I really need to write a blog post called “A long overdue life update filled with exciting announcements” and/or “I have an epic backlog of projects to photograph and share” but I know that will take a good long chunk of time to make happen, so instead I’m popping in quickly as I finish my morning coffee to share a few thoughts on an understated sewing project I finished last month that is bringing ‘KonMari-level’ joy to my life.
Yes I’m talking about octopus curtains.
Never underestimate the power of sewing something you actually need. Especially when you can display that something in a place where it gets daily love and appreciation. And even more especially when the fabric that something is made from makes you smile! Those are the types of projects I want to share whether they’re “exciting” or “blog-worthy” or not.
It’s so rewarding to make something with your own two hands that serves a real purpose for you, whatever that thing may be. I know we Makers tend to read blogs for inspiration, and though two squares of fabric covering a window aren’t particularly inspiring by themselves, what they represent is. I’m talking about sewing with intent.
I want to create more things with intent. I want to spend more time evaluating what I actually need in my life and consider what projects and materials I’m spending my money on. I want to sew more things that make me really, really happy. For me that might mean never sewing a pair of jeans or attempting to make my own bras (even though I feel like I should to prove …something) and I’m totally okay with that.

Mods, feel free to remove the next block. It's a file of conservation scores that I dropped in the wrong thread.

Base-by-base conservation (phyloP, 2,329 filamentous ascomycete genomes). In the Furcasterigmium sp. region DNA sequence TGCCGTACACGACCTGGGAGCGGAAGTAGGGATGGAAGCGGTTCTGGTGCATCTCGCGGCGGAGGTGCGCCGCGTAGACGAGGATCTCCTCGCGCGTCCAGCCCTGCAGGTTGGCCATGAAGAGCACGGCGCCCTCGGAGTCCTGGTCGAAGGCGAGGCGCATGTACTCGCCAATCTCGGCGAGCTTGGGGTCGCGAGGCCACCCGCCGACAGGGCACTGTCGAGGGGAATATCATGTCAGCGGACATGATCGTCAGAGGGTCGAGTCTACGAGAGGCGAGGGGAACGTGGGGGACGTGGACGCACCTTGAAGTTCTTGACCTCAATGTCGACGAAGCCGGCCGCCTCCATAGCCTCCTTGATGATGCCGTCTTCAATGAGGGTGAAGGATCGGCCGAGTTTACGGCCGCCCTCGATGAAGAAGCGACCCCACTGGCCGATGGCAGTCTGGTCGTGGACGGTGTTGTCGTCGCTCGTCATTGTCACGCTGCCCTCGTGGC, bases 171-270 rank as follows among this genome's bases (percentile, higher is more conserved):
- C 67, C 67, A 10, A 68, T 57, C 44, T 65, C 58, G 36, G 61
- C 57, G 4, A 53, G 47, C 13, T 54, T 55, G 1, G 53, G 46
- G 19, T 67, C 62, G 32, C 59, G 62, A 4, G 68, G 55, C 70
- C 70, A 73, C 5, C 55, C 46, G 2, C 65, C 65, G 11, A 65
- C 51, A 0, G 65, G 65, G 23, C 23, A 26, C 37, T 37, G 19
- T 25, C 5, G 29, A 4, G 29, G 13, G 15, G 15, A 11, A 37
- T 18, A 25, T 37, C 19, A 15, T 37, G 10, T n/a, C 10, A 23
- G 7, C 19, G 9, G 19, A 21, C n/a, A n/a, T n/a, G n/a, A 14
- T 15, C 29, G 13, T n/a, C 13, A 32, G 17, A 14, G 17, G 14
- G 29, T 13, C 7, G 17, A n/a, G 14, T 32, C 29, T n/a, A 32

The theme of sewing with intent is stirring up a deeper conversation within myself about doing more with less and being happier for it. It’s a pretty heavy subject lately, minimalism and fast-fashion and ethical making and all of that, and I’m considering all of those things seriously. But I can’t take anything in life too seriously or it sucks the joy right out of it, so that’s where octopus curtains come in.
These curtains make me happy. They’re also useful and I appreciate them every single time I see them. I used a piece of fabric from my stash to make them. They’re minimal in their purpose and construction, yet they don’t feel sterile. It’s tough when you want to work towards a more minimal life but all the minimalist inspiration out there suggests every surface of your house should be white or grey. I’m experimenting with ways that I can invite more color and fun prints into my life and still work towards a more mindful, minimalist lifestyle.
Octopus curtains are the answer!
Does anyone else struggle with this? How are you working towards a more minimal life and still maintaining a thoughtful fabric stash full of fun color and prints?
p.s. this amazing fabric is from the 2014 collection Tokyo Train Ride, designed by Sarah Watts for Cotton & Steel.